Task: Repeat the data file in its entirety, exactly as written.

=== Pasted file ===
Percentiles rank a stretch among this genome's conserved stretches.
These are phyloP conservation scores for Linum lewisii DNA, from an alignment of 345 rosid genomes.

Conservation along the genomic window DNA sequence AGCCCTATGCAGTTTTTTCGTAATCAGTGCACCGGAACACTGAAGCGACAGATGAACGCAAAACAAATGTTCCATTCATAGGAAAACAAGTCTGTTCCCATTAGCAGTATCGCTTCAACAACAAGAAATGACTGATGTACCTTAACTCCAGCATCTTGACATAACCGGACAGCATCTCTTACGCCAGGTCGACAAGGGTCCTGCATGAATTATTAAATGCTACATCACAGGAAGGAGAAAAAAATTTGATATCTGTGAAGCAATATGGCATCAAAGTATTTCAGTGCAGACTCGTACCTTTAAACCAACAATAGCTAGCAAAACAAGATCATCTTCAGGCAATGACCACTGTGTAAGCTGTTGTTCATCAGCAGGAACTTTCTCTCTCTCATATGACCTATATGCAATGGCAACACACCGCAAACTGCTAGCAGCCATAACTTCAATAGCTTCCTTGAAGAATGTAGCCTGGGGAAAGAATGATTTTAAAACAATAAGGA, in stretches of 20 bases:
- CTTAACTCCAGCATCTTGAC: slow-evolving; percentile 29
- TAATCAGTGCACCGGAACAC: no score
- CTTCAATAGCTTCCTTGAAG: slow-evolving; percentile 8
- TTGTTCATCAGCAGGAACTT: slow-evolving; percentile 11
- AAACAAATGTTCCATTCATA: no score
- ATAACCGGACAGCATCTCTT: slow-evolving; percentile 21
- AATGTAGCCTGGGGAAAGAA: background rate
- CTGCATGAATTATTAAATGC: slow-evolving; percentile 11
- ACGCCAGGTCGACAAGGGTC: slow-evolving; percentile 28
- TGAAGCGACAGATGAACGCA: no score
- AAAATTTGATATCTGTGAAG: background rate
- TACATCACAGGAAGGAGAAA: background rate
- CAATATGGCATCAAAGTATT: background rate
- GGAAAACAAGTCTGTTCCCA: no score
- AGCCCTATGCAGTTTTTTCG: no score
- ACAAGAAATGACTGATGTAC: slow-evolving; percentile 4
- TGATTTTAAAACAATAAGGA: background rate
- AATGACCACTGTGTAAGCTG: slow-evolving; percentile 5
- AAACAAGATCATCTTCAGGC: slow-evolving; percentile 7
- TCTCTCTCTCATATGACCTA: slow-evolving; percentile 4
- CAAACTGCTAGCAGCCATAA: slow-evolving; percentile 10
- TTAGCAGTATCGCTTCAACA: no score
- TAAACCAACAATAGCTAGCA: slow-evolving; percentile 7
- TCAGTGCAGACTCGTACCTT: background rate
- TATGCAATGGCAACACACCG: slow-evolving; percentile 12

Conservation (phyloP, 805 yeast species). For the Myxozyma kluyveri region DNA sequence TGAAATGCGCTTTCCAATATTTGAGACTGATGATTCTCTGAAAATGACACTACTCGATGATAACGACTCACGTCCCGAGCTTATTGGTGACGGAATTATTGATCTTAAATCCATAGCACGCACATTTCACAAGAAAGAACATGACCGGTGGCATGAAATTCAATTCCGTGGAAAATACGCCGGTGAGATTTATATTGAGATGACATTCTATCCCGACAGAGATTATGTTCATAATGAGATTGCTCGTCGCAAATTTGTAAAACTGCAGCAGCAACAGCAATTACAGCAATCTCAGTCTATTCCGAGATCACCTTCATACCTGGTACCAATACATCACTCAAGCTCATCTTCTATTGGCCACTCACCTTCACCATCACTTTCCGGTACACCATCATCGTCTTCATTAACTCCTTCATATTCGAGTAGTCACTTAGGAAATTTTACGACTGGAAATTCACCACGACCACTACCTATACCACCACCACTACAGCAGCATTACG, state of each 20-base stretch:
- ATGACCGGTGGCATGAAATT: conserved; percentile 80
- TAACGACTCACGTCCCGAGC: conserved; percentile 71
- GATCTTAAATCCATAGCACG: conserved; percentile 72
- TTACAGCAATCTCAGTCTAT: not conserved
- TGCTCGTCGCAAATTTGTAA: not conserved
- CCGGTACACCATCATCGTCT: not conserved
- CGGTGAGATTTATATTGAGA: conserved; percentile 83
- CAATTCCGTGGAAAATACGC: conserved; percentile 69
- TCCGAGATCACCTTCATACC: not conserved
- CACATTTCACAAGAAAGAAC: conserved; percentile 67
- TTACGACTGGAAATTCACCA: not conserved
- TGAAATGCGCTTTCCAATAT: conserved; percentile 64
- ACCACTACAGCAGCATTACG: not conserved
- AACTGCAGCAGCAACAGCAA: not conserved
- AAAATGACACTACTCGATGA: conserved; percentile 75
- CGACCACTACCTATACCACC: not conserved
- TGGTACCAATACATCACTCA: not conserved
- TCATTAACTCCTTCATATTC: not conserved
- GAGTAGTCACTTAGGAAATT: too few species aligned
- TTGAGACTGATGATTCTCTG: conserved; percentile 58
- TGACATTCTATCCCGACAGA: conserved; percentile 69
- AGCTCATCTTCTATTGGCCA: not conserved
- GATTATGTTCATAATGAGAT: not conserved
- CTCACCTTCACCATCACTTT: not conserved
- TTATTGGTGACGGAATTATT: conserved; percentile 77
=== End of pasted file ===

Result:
Percentiles rank a stretch among this genome's conserved stretches.
These are phyloP conservation scores for Linum lewisii DNA, from an alignment of 345 rosid genomes.

Conservation along the genomic window DNA sequence AGCCCTATGCAGTTTTTTCGTAATCAGTGCACCGGAACACTGAAGCGACAGATGAACGCAAAACAAATGTTCCATTCATAGGAAAACAAGTCTGTTCCCATTAGCAGTATCGCTTCAACAACAAGAAATGACTGATGTACCTTAACTCCAGCATCTTGACATAACCGGACAGCATCTCTTACGCCAGGTCGACAAGGGTCCTGCATGAATTATTAAATGCTACATCACAGGAAGGAGAAAAAAATTTGATATCTGTGAAGCAATATGGCATCAAAGTATTTCAGTGCAGACTCGTACCTTTAAACCAACAATAGCTAGCAAAACAAGATCATCTTCAGGCAATGACCACTGTGTAAGCTGTTGTTCATCAGCAGGAACTTTCTCTCTCTCATATGACCTATATGCAATGGCAACACACCGCAAACTGCTAGCAGCCATAACTTCAATAGCTTCCTTGAAGAATGTAGCCTGGGGAAAGAATGATTTTAAAACAATAAGGA, in stretches of 20 bases:
- CTTAACTCCAGCATCTTGAC: slow-evolving; percentile 29
- TAATCAGTGCACCGGAACAC: no score
- CTTCAATAGCTTCCTTGAAG: slow-evolving; percentile 8
- TTGTTCATCAGCAGGAACTT: slow-evolving; percentile 11
- AAACAAATGTTCCATTCATA: no score
- ATAACCGGACAGCATCTCTT: slow-evolving; percentile 21
- AATGTAGCCTGGGGAAAGAA: background rate
- CTGCATGAATTATTAAATGC: slow-evolving; percentile 11
- ACGCCAGGTCGACAAGGGTC: slow-evolving; percentile 28
- TGAAGCGACAGATGAACGCA: no score
- AAAATTTGATATCTGTGAAG: background rate
- TACATCACAGGAAGGAGAAA: background rate
- CAATATGGCATCAAAGTATT: background rate
- GGAAAACAAGTCTGTTCCCA: no score
- AGCCCTATGCAGTTTTTTCG: no score
- ACAAGAAATGACTGATGTAC: slow-evolving; percentile 4
- TGATTTTAAAACAATAAGGA: background rate
- AATGACCACTGTGTAAGCTG: slow-evolving; percentile 5
- AAACAAGATCATCTTCAGGC: slow-evolving; percentile 7
- TCTCTCTCTCATATGACCTA: slow-evolving; percentile 4
- CAAACTGCTAGCAGCCATAA: slow-evolving; percentile 10
- TTAGCAGTATCGCTTCAACA: no score
- TAAACCAACAATAGCTAGCA: slow-evolving; percentile 7
- TCAGTGCAGACTCGTACCTT: background rate
- TATGCAATGGCAACACACCG: slow-evolving; percentile 12

Conservation (phyloP, 805 yeast species). For the Myxozyma kluyveri region DNA sequence TGAAATGCGCTTTCCAATATTTGAGACTGATGATTCTCTGAAAATGACACTACTCGATGATAACGACTCACGTCCCGAGCTTATTGGTGACGGAATTATTGATCTTAAATCCATAGCACGCACATTTCACAAGAAAGAACATGACCGGTGGCATGAAATTCAATTCCGTGGAAAATACGCCGGTGAGATTTATATTGAGATGACATTCTATCCCGACAGAGATTATGTTCATAATGAGATTGCTCGTCGCAAATTTGTAAAACTGCAGCAGCAACAGCAATTACAGCAATCTCAGTCTATTCCGAGATCACCTTCATACCTGGTACCAATACATCACTCAAGCTCATCTTCTATTGGCCACTCACCTTCACCATCACTTTCCGGTACACCATCATCGTCTTCATTAACTCCTTCATATTCGAGTAGTCACTTAGGAAATTTTACGACTGGAAATTCACCACGACCACTACCTATACCACCACCACTACAGCAGCATTACG, state of each 20-base stretch:
- ATGACCGGTGGCATGAAATT: conserved; percentile 80
- TAACGACTCACGTCCCGAGC: conserved; percentile 71
- GATCTTAAATCCATAGCACG: conserved; percentile 72
- TTACAGCAATCTCAGTCTAT: not conserved
- TGCTCGTCGCAAATTTGTAA: not conserved
- CCGGTACACCATCATCGTCT: not conserved
- CGGTGAGATTTATATTGAGA: conserved; percentile 83
- CAATTCCGTGGAAAATACGC: conserved; percentile 69
- TCCGAGATCACCTTCATACC: not conserved
- CACATTTCACAAGAAAGAAC: conserved; percentile 67
- TTACGACTGGAAATTCACCA: not conserved
- TGAAATGCGCTTTCCAATAT: conserved; percentile 64
- ACCACTACAGCAGCATTACG: not conserved
- AACTGCAGCAGCAACAGCAA: not conserved
- AAAATGACACTACTCGATGA: conserved; percentile 75
- CGACCACTACCTATACCACC: not conserved
- TGGTACCAATACATCACTCA: not conserved
- TCATTAACTCCTTCATATTC: not conserved
- GAGTAGTCACTTAGGAAATT: too few species aligned
- TTGAGACTGATGATTCTCTG: conserved; percentile 58
- TGACATTCTATCCCGACAGA: conserved; percentile 69
- AGCTCATCTTCTATTGGCCA: not conserved
- GATTATGTTCATAATGAGAT: not conserved
- CTCACCTTCACCATCACTTT: not conserved
- TTATTGGTGACGGAATTATT: conserved; percentile 77